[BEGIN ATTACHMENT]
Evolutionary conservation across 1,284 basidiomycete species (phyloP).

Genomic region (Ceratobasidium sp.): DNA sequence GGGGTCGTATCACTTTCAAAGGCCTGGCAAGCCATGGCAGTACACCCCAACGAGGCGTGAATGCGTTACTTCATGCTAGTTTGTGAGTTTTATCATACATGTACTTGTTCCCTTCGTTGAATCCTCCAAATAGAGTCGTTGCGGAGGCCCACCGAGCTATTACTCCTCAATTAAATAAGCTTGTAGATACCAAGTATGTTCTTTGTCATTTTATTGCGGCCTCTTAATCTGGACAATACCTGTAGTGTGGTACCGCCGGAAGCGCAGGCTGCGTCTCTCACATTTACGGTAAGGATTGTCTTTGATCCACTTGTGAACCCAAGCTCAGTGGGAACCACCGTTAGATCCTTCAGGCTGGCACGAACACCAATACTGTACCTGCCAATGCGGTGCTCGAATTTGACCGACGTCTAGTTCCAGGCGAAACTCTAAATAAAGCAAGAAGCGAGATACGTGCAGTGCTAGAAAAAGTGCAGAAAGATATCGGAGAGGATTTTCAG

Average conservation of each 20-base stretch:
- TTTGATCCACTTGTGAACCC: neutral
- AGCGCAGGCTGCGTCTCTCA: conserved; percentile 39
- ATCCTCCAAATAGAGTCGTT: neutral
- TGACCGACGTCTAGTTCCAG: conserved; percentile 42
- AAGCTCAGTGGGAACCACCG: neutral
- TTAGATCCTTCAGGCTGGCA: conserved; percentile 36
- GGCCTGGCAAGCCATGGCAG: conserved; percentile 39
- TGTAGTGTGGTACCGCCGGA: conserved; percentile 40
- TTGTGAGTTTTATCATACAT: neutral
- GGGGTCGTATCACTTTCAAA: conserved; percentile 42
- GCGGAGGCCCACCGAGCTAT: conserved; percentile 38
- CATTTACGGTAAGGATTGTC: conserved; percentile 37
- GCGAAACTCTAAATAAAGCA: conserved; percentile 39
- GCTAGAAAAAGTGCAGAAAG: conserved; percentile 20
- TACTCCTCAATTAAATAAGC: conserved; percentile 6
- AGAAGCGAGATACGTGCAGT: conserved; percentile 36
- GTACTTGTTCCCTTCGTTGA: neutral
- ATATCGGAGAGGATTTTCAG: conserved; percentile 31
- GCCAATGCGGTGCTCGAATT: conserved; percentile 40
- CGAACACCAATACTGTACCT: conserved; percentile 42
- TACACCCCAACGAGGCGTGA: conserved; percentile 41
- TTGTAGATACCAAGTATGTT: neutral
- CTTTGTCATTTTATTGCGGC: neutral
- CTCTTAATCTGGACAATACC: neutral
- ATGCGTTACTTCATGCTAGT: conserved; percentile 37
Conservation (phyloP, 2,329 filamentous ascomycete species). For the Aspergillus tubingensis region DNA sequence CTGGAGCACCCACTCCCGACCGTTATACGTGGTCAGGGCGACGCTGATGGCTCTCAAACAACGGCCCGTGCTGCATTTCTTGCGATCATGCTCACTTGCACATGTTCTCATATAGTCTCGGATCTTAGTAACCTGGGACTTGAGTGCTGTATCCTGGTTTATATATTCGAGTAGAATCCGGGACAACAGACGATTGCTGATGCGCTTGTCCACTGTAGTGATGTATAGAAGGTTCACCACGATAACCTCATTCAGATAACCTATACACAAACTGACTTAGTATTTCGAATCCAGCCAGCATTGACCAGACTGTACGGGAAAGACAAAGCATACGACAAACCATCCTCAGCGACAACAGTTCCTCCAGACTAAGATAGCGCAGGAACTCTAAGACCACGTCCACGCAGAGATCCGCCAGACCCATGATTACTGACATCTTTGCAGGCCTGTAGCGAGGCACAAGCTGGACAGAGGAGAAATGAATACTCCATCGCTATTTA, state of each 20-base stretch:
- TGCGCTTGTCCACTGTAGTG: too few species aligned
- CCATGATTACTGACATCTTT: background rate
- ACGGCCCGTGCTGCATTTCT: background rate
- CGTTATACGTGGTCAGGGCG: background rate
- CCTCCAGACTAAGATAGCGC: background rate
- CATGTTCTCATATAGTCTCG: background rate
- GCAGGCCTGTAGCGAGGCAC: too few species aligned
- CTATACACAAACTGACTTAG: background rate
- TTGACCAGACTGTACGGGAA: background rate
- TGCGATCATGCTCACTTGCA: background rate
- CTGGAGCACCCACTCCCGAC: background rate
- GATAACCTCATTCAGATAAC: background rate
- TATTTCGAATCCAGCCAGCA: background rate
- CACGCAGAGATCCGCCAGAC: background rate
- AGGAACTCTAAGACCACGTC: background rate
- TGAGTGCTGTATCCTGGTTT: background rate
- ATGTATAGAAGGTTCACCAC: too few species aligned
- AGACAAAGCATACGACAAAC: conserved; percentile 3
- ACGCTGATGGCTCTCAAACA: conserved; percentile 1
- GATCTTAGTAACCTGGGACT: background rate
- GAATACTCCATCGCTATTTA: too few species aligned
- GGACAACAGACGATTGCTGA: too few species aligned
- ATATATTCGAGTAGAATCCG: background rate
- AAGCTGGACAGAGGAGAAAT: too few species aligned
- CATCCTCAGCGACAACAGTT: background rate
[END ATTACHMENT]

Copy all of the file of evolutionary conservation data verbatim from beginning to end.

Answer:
Evolutionary conservation across 1,284 basidiomycete species (phyloP).

Genomic region (Ceratobasidium sp.): DNA sequence GGGGTCGTATCACTTTCAAAGGCCTGGCAAGCCATGGCAGTACACCCCAACGAGGCGTGAATGCGTTACTTCATGCTAGTTTGTGAGTTTTATCATACATGTACTTGTTCCCTTCGTTGAATCCTCCAAATAGAGTCGTTGCGGAGGCCCACCGAGCTATTACTCCTCAATTAAATAAGCTTGTAGATACCAAGTATGTTCTTTGTCATTTTATTGCGGCCTCTTAATCTGGACAATACCTGTAGTGTGGTACCGCCGGAAGCGCAGGCTGCGTCTCTCACATTTACGGTAAGGATTGTCTTTGATCCACTTGTGAACCCAAGCTCAGTGGGAACCACCGTTAGATCCTTCAGGCTGGCACGAACACCAATACTGTACCTGCCAATGCGGTGCTCGAATTTGACCGACGTCTAGTTCCAGGCGAAACTCTAAATAAAGCAAGAAGCGAGATACGTGCAGTGCTAGAAAAAGTGCAGAAAGATATCGGAGAGGATTTTCAG

Average conservation of each 20-base stretch:
- TTTGATCCACTTGTGAACCC: neutral
- AGCGCAGGCTGCGTCTCTCA: conserved; percentile 39
- ATCCTCCAAATAGAGTCGTT: neutral
- TGACCGACGTCTAGTTCCAG: conserved; percentile 42
- AAGCTCAGTGGGAACCACCG: neutral
- TTAGATCCTTCAGGCTGGCA: conserved; percentile 36
- GGCCTGGCAAGCCATGGCAG: conserved; percentile 39
- TGTAGTGTGGTACCGCCGGA: conserved; percentile 40
- TTGTGAGTTTTATCATACAT: neutral
- GGGGTCGTATCACTTTCAAA: conserved; percentile 42
- GCGGAGGCCCACCGAGCTAT: conserved; percentile 38
- CATTTACGGTAAGGATTGTC: conserved; percentile 37
- GCGAAACTCTAAATAAAGCA: conserved; percentile 39
- GCTAGAAAAAGTGCAGAAAG: conserved; percentile 20
- TACTCCTCAATTAAATAAGC: conserved; percentile 6
- AGAAGCGAGATACGTGCAGT: conserved; percentile 36
- GTACTTGTTCCCTTCGTTGA: neutral
- ATATCGGAGAGGATTTTCAG: conserved; percentile 31
- GCCAATGCGGTGCTCGAATT: conserved; percentile 40
- CGAACACCAATACTGTACCT: conserved; percentile 42
- TACACCCCAACGAGGCGTGA: conserved; percentile 41
- TTGTAGATACCAAGTATGTT: neutral
- CTTTGTCATTTTATTGCGGC: neutral
- CTCTTAATCTGGACAATACC: neutral
- ATGCGTTACTTCATGCTAGT: conserved; percentile 37
Conservation (phyloP, 2,329 filamentous ascomycete species). For the Aspergillus tubingensis region DNA sequence CTGGAGCACCCACTCCCGACCGTTATACGTGGTCAGGGCGACGCTGATGGCTCTCAAACAACGGCCCGTGCTGCATTTCTTGCGATCATGCTCACTTGCACATGTTCTCATATAGTCTCGGATCTTAGTAACCTGGGACTTGAGTGCTGTATCCTGGTTTATATATTCGAGTAGAATCCGGGACAACAGACGATTGCTGATGCGCTTGTCCACTGTAGTGATGTATAGAAGGTTCACCACGATAACCTCATTCAGATAACCTATACACAAACTGACTTAGTATTTCGAATCCAGCCAGCATTGACCAGACTGTACGGGAAAGACAAAGCATACGACAAACCATCCTCAGCGACAACAGTTCCTCCAGACTAAGATAGCGCAGGAACTCTAAGACCACGTCCACGCAGAGATCCGCCAGACCCATGATTACTGACATCTTTGCAGGCCTGTAGCGAGGCACAAGCTGGACAGAGGAGAAATGAATACTCCATCGCTATTTA, state of each 20-base stretch:
- TGCGCTTGTCCACTGTAGTG: too few species aligned
- CCATGATTACTGACATCTTT: background rate
- ACGGCCCGTGCTGCATTTCT: background rate
- CGTTATACGTGGTCAGGGCG: background rate
- CCTCCAGACTAAGATAGCGC: background rate
- CATGTTCTCATATAGTCTCG: background rate
- GCAGGCCTGTAGCGAGGCAC: too few species aligned
- CTATACACAAACTGACTTAG: background rate
- TTGACCAGACTGTACGGGAA: background rate
- TGCGATCATGCTCACTTGCA: background rate
- CTGGAGCACCCACTCCCGAC: background rate
- GATAACCTCATTCAGATAAC: background rate
- TATTTCGAATCCAGCCAGCA: background rate
- CACGCAGAGATCCGCCAGAC: background rate
- AGGAACTCTAAGACCACGTC: background rate
- TGAGTGCTGTATCCTGGTTT: background rate
- ATGTATAGAAGGTTCACCAC: too few species aligned
- AGACAAAGCATACGACAAAC: conserved; percentile 3
- ACGCTGATGGCTCTCAAACA: conserved; percentile 1
- GATCTTAGTAACCTGGGACT: background rate
- GAATACTCCATCGCTATTTA: too few species aligned
- GGACAACAGACGATTGCTGA: too few species aligned
- ATATATTCGAGTAGAATCCG: background rate
- AAGCTGGACAGAGGAGAAAT: too few species aligned
- CATCCTCAGCGACAACAGTT: background rate